- Bad Film Histories: Ethnography and the Early Archive by Katherine Groo
Because Katherine Groo argues that film historiography has ultimately been conservative, this book presents a brave intervention, offering both a nuanced critique of disciplinary traditions and a model for radical approaches to archival film. From its demanding introduction through to its playful end, it is a series of workouts, each rewarding the reader, like a difficult climb which reveals at every turn a view of a vast open valley. What I mean is this: each step requires extraordinary attention to material and discursive detail, to surface and texture, but doing this work expands your horizons. Aside from these hard-earned vistas, this book also made my life better by throwing a line over the chasm between the pettiness of academic work and the enormity of planetary catastrophe. For all this I thank the author.
Bad Film Histories is a book about contingency, which is to say, about death. The topic is ‘early ethnographic cinema’, and across its five chapters Groo gathers examples from around the world, ranging from 1890s actualités to government-sponsored records to commercial travelogues. The title is no lie. The films are bad: politically, ethically, and even perhaps aesthetically. They enact colonial, extractive ways of looking. But we knew that; indeed, as Groo argues, such a secure denigration of these bad objects retrieves them for research, makes them usable, and allows us the satisfaction of knowing better. Groo rejects this recuperation. The ethical stance behind her approach is a way of ‘staying with the trouble’, to borrow Donna Haraway’s phrase. The ‘badness’ of ethnographic representation holds up a mirror to the messiness of historiographic method and writing. There is no salvaging these images, no restoration to a perfect original, and no neat filing system to hold ‘cinema’ and ‘ethnographic film’ as bounded categories.
Because of this excess of phenomena, Groo has little truck with the ‘empirical’ claims of cinema history, which has countered the structuralist tendencies of film theory with an enthusiasm for the archive that bypassed post-structuralist critiques. Groo returns instead to “the undertheorized encounter between film historian and artefact” (27). Her theorisation derives from Derrida’s work on archives, anthropology, and writing, but it is made out of specific encounters with images, objects, and institutions. It is remarkable that the book balances such vast ambition on the back of the smallest detail – an intertitle, some specks of dust, a gesture. This ‘particularist’ approach is presented as a challenge to “a dominant regime of film-historical thought” (7), and this gives purpose to her grapple with the empirical. If the film artefact, even the ‘bad’ one, can be a ‘metahistorical object’, a spanner in the works of conventional historiography, then there is a point to doing film history.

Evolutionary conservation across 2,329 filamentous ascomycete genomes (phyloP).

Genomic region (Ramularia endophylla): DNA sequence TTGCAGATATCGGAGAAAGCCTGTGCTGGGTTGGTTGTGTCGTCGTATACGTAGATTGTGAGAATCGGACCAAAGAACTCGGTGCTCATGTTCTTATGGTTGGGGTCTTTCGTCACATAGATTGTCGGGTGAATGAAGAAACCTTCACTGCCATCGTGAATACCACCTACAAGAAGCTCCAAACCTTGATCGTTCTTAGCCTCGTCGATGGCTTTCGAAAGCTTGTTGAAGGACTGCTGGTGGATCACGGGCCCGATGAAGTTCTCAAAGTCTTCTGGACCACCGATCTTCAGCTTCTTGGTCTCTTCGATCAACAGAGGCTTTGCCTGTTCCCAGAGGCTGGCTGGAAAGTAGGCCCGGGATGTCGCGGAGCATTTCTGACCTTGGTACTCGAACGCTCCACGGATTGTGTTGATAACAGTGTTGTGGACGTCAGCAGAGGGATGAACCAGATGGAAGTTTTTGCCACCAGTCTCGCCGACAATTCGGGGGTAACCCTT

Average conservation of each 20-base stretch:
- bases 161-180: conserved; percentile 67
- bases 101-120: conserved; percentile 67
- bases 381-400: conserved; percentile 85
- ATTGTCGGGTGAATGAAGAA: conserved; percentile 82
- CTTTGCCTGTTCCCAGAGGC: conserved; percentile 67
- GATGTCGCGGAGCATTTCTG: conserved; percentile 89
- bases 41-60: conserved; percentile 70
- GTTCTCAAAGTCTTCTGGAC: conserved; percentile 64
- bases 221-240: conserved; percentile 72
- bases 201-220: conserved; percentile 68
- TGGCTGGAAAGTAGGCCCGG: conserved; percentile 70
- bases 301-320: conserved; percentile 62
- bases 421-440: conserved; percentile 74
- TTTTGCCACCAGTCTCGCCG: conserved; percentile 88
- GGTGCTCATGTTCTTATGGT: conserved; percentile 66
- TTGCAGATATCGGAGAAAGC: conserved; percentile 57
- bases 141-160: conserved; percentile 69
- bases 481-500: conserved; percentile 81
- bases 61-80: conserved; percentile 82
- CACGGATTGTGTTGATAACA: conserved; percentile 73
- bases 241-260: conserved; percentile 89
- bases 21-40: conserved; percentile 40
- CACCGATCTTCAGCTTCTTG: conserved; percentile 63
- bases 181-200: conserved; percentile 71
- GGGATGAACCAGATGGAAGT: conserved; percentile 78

The introduction has more substance than most books have in their entirety, and it offers a literature review as generous and rigorous as any I have seen. Throughout the book, historical and theoretical arguments are crafted in open dialogue with a formidable cadre of cinema historians and philosophers such as Alison Griffiths, Fatimah Tobing Rony, Catherine Russell, Mary Ann Doane, Paula Amad, and Giovana Fossati. Groo embraces and models a feminist citation practice, not just by citing women but by valuing collaboration and accretion rather than competition. There are proper disagreements here, but none constructed in bad faith. This is [End Page 81] most evident when reconsidering archives and films about which other people have written, such as early Lumière views and the expedition films made for the American Museum of Natural History.
The first chapter considers the Lumière films alongside the films and photographs belonging to the extraordinary project of Alfred Kahn’s Archives de la Planète. Both collections represent an imperial impulse to catalogue, but are also destabilised by internal fractures. Groo offers a contrast between domestic and excursive modes, where the latter communicates “too much or nothing” (63). In this contrast between regimes of visuality, Groo draws on Deleuze’s concepts of major and...